Ever felt like you’ve needed a vacation from your vacation? As I’ve said before, I’m a teacher. Tomorrow is the last day of a two-week winter “break.” Around my house, we put the “Happy” in Happy Holidays! Here’s a run-down: My in-laws came in mid-December for a nearly three-week stay–yes–with us. That night we kicked off eight nights of fried potatoes, jelly donuts, and chocolate money. I may have grown up Protestant, but Hanukah is my kind of holiday! (And to my family, now you know the real reason I converted–the parties!) So by the time my family, Jewish in-laws in tow, donned our paper hats and sat down at my parents table to our prime-rib Christmas dinner, I could barely fit into my tier-two skinnies. The revelry (and shopping) continued through the New Year. Now, I’m not talking about the merry-making of my twenties, but for a thirty-something mom of three under four, a couple of glasses of wine and socializing until 9:00 or 10:00 most evenings could reasonably be called over-doing it.
I woke up this morning completely exhausted from my vacation. I knew it was time to take stock. I’d had everything I wanted out of my vacation over the past two weeks. How could I possibly feel so drained?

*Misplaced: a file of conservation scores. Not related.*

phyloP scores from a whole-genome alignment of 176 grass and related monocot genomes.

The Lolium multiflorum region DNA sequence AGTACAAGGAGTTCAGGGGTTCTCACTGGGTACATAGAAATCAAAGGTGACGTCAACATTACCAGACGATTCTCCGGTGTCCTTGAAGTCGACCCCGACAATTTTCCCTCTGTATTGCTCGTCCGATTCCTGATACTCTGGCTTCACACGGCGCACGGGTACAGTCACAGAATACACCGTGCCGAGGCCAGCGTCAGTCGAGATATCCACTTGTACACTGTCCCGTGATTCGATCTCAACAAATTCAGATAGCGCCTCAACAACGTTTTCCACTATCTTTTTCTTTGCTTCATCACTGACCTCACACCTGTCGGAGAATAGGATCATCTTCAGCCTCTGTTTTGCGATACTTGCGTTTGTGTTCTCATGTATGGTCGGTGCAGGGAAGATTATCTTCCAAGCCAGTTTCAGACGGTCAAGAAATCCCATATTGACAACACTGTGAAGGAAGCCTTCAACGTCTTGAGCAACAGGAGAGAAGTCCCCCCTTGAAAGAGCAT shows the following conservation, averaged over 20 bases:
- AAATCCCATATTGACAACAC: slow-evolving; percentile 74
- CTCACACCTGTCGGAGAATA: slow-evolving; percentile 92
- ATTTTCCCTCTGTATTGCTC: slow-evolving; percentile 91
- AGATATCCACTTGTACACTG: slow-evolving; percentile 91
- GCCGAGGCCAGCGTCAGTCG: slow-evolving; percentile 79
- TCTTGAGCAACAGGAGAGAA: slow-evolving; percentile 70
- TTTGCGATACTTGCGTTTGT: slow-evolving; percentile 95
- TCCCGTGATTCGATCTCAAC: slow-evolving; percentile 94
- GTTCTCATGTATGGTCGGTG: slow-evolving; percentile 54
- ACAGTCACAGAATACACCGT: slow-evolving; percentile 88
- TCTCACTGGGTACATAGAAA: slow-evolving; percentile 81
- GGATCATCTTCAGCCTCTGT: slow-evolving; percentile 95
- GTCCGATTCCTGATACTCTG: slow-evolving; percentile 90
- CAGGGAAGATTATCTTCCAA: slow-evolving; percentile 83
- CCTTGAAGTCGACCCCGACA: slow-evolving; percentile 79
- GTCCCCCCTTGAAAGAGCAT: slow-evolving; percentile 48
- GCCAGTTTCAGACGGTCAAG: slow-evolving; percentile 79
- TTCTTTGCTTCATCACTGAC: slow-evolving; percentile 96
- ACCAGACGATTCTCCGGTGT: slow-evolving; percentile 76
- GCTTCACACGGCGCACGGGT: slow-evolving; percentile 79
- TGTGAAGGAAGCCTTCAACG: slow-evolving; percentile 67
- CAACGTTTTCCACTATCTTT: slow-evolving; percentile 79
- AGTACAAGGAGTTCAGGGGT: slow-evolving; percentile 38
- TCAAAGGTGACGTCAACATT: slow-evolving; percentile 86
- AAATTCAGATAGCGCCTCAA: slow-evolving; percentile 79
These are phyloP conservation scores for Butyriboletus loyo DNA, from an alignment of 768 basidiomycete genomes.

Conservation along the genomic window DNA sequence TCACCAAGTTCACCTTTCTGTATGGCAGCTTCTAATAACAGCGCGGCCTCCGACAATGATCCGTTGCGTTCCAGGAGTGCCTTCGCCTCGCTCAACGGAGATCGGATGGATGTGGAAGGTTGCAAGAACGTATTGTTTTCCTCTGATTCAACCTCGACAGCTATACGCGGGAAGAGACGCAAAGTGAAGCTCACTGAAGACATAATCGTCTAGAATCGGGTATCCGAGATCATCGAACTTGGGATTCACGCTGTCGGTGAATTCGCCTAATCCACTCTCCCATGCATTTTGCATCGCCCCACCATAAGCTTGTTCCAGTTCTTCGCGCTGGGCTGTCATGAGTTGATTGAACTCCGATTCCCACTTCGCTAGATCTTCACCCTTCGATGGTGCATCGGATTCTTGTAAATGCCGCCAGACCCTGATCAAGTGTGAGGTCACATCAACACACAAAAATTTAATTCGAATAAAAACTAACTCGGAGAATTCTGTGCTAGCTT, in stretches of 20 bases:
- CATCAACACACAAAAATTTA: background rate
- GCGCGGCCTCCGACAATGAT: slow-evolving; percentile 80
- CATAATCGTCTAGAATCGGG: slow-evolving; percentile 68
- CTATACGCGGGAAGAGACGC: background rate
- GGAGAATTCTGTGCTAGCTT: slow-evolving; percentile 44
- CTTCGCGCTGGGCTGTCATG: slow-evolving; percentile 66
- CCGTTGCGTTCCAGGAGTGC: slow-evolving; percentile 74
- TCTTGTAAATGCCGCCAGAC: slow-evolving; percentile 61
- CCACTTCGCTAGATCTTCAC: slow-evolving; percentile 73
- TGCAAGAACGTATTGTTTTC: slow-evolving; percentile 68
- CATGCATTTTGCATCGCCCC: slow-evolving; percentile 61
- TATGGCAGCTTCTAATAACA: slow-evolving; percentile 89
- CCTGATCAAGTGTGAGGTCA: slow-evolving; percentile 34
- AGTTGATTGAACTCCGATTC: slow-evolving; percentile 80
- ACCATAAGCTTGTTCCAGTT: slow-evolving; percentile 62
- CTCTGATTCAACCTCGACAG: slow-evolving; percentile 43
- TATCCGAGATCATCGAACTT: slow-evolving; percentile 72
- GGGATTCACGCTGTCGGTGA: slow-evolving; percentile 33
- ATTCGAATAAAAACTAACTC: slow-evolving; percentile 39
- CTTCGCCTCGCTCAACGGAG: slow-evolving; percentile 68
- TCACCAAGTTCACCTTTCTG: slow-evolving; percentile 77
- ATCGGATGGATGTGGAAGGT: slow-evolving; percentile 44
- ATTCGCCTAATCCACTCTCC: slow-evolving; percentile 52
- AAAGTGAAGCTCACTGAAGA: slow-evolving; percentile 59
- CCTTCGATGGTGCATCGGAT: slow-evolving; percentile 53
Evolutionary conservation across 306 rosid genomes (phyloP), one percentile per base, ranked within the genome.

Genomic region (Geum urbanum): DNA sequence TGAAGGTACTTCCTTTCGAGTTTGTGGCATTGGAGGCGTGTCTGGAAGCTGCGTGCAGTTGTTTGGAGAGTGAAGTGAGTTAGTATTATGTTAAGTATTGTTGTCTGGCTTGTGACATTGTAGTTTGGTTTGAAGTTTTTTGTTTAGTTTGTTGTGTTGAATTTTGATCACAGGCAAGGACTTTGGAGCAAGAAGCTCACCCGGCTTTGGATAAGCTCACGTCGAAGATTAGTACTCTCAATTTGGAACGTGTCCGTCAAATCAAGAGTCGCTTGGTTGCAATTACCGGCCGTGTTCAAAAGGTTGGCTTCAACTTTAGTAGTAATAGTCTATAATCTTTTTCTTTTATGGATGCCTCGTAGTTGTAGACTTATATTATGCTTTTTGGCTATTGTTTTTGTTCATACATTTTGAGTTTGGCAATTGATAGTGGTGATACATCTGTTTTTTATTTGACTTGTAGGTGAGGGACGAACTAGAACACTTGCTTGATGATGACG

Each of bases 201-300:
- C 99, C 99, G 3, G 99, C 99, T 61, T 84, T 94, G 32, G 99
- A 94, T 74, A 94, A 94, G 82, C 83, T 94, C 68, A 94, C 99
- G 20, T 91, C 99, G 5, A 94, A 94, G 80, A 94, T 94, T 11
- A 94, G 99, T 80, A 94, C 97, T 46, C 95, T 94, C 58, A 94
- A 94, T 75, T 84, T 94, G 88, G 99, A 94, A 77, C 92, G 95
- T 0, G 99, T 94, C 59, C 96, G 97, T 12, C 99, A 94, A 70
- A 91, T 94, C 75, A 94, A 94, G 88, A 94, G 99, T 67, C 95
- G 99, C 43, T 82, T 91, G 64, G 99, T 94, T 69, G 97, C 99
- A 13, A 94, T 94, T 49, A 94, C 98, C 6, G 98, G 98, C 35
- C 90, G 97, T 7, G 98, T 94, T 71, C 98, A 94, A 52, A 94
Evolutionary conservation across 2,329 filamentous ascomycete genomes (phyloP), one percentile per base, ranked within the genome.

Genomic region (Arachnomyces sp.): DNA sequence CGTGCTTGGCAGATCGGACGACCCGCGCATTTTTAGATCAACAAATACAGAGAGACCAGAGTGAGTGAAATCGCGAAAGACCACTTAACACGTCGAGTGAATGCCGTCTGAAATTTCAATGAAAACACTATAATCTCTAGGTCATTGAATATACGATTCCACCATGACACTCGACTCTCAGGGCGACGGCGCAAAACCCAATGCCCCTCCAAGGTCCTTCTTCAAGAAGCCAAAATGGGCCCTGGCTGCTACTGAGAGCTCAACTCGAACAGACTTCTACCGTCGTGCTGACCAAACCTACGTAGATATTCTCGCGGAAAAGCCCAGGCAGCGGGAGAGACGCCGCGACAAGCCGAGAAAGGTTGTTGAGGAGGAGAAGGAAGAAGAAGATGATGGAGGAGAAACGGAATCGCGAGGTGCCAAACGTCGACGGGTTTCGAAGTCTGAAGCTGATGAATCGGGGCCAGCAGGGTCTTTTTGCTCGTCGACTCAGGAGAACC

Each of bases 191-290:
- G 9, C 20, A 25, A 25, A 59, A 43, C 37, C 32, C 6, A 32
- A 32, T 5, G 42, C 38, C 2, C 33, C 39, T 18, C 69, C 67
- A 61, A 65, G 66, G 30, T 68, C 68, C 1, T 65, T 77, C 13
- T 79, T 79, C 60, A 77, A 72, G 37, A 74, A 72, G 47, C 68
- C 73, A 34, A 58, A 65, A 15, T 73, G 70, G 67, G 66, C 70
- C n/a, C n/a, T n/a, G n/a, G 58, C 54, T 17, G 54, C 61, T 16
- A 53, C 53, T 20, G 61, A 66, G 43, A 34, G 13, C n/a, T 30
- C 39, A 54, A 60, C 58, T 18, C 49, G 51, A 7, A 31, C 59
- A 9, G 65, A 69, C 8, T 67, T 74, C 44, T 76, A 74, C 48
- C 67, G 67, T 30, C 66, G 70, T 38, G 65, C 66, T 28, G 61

My first impulse was to retreat: to turn on Saturday morning cartoons and tune out to the usual clamor in my living room. But then something lucky happened. My friend from down the street texted to see if we’d like to join her and her kids at the playground. I realized that I hadn’t had my kids outside in over two weeks! The fresh air was just what we needed. When we got home, my husband unpacked the light lunch he’d picked up, helped feed the kids, and PUT THEM DOWN TO NAP! I love you, husband, I thought, as I drifted off to my own two-hour slumber. I awoke to my well-rested brood and a phone call–did we want to join another family at the mall for some kids play place and food court Chinese? Absolutely!
As we put our tired-out (as opposed to run-down) kids down to sleep tonight, I realized that in pursuit of wants, I’d neglected some basic needs of self-care, not just for me, but for my family: nourishing food, fresh air, exercise, rest, friendship (not just socializing), and grateful acceptance of the simple gifts of a loving spouse. As my vacation draws to a close, I’m asking, how can I get a little bit more of what I need?